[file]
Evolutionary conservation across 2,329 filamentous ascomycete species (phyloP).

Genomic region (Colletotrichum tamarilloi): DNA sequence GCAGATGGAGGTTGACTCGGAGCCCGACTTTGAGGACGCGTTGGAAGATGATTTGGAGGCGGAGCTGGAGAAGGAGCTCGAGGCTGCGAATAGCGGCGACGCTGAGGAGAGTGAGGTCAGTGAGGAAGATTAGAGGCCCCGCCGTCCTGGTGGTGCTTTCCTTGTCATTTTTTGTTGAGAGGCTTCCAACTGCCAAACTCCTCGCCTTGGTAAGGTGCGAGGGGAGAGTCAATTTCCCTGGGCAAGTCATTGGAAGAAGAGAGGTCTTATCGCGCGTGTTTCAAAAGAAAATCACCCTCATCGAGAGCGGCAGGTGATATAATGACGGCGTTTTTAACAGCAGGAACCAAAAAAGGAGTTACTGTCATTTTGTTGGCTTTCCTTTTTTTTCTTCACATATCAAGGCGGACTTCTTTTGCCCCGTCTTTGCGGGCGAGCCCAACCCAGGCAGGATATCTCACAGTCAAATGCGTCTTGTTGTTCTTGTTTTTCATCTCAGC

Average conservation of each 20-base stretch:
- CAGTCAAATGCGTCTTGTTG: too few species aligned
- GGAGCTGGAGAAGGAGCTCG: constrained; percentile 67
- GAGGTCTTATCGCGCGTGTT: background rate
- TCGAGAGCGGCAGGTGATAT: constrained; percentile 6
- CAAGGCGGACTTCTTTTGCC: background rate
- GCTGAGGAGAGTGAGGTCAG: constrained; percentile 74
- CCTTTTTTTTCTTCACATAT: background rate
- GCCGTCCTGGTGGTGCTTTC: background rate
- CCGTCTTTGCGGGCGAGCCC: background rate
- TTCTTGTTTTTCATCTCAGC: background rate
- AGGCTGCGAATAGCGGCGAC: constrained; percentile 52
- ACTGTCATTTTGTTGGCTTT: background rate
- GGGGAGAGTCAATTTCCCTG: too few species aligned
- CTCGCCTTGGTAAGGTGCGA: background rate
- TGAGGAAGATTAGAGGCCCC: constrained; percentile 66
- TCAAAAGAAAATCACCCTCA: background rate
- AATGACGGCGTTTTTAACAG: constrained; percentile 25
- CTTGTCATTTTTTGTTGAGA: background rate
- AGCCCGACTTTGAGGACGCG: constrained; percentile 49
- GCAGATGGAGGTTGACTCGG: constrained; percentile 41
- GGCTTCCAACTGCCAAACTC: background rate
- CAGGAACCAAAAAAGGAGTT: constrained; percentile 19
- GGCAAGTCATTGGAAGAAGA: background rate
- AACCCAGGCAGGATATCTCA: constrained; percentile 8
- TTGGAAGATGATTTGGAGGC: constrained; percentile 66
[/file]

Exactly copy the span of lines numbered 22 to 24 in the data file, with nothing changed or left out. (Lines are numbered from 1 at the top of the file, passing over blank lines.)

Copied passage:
- AGCCCGACTTTGAGGACGCG: constrained; percentile 49
- GCAGATGGAGGTTGACTCGG: constrained; percentile 41
- GGCTTCCAACTGCCAAACTC: background rate